Types of farm power

Introduction

All farm power operations require a specific amount of energy. The time required will vary according to the size and type of power source used. Power can be supplied by humans, animals, or machines. Explore the information for each of the five power sources given below.

humanLabor img1. Human Labor

In some cases, manual labor is more cost efficient than machines.
One person can:

  • shift 2-3 cubic meters of soil/day
  • cultivate 60 square meters/day
  • cultivate 1 hectare in 150-160 days
  • hand weed 1 hectare in 30-35 days

animalLabor img

2. Animals

Animals are still widely used as a major power source. A pair of animals will take 8-10 days to plow 1 hectare.

Advantages: Cheap to maintain, multi-purpose, self-replacement.

Disadvantages: Limited daily working hours, slow, high person/power ratio.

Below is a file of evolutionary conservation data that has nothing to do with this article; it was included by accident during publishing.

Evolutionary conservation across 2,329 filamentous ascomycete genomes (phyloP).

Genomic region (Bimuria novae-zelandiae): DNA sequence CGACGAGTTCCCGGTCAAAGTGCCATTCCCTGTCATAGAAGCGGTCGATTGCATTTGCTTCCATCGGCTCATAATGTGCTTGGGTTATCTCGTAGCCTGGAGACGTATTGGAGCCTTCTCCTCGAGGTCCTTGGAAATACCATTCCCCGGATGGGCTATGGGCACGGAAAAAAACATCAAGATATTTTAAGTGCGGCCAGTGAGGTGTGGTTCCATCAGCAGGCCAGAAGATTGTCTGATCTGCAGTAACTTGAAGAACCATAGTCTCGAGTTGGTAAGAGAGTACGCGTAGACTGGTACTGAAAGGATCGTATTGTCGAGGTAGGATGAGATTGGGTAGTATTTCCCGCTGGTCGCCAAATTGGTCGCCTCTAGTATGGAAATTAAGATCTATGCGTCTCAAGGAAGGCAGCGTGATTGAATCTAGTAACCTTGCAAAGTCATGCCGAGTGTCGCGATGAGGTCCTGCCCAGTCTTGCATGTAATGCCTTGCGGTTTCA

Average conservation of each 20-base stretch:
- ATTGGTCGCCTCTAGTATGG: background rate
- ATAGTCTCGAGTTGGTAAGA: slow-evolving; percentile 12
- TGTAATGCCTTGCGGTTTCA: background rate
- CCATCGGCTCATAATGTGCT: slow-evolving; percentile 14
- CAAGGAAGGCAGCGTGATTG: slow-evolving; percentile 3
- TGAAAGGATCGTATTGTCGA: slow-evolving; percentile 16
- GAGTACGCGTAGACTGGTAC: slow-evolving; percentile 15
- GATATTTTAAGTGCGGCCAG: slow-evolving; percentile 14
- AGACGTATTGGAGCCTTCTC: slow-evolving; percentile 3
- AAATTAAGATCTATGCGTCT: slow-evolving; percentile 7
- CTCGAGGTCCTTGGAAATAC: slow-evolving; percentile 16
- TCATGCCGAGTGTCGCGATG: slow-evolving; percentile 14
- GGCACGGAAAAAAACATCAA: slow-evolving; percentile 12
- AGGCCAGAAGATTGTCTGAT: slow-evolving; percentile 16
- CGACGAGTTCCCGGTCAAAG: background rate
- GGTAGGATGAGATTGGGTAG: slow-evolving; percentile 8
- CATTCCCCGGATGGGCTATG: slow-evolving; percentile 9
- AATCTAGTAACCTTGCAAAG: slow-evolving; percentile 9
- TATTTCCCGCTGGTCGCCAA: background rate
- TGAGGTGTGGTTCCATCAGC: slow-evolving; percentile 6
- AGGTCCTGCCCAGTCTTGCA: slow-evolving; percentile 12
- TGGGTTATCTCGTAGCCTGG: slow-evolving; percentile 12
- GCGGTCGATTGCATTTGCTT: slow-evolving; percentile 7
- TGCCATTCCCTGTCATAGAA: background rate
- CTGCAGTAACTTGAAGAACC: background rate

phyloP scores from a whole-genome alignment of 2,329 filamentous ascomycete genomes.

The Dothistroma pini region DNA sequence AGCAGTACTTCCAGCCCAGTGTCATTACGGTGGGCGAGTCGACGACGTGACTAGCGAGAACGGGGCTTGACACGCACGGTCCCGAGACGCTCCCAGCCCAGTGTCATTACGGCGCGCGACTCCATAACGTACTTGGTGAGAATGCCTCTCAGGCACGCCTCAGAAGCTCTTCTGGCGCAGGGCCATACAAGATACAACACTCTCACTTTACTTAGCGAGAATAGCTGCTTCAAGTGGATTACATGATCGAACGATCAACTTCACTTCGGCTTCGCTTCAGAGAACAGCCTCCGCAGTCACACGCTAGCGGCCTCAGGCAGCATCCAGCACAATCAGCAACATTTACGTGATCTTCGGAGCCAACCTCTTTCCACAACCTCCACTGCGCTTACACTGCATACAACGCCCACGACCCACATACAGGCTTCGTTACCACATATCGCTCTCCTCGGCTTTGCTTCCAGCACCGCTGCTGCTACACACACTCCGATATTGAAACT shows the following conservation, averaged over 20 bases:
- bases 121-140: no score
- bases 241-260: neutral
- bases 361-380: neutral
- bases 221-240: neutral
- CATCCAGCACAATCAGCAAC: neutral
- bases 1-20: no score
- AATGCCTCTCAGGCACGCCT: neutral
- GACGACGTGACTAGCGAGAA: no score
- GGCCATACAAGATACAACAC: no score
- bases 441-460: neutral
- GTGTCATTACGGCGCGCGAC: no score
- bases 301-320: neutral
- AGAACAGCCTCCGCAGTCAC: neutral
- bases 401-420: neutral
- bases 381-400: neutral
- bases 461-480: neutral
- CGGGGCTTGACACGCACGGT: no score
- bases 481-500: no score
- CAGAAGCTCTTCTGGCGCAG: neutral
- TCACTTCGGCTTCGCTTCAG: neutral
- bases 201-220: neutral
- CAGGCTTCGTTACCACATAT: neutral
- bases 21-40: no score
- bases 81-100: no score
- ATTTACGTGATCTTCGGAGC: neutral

twoWheelTractor img

3. Two Wheel Tractor

Two wheel tractors are normally powered by 6-12 kw gasoline or diesel engines and are fitted with either rubber tires or steel cage wheels. A two wheel tractor can plow 1 ha/day.

Advantages: Multi-purpose vehicle, operate in harder conditions than animals or humans, operate in both wet and dry conditions, fairly simple mechanical design.

Disadvantages: Cost of owning and operating, operator fatigue, although ride-on versions are now available.

4. Four Wheel Tractor

Four-wheel tractors can be divided into 2 categories: 2-wheel drive and 4-wheel drive.

 

Advantages

Disadvantages

2-Wheel Drive

2WheelDrive img

  • Smaller turning circle.

  • Simplicity of design.

  • Fewer mechanical parts.

  • Lower purchase price.
  • Inability to work in wet and muddy conditions.

 

 

 

4-Wheel Drive

4WheelDrive img

  • Ability to work in wet condition

  • More efficient

  • Higher purchase cost.

  • Higher maintenance cost.

 

layingTractor img

5. Track Laying Tractor

Used mainly for civil work but can be used for tillage.

Advantages: Good traction, high power availability at draw bar, lower operating cost.

Disadvantages: High cost, poor maneuverability, high purchase cost.

Prepared by JF Rickman and the Agricultural Engineering Department at IRRI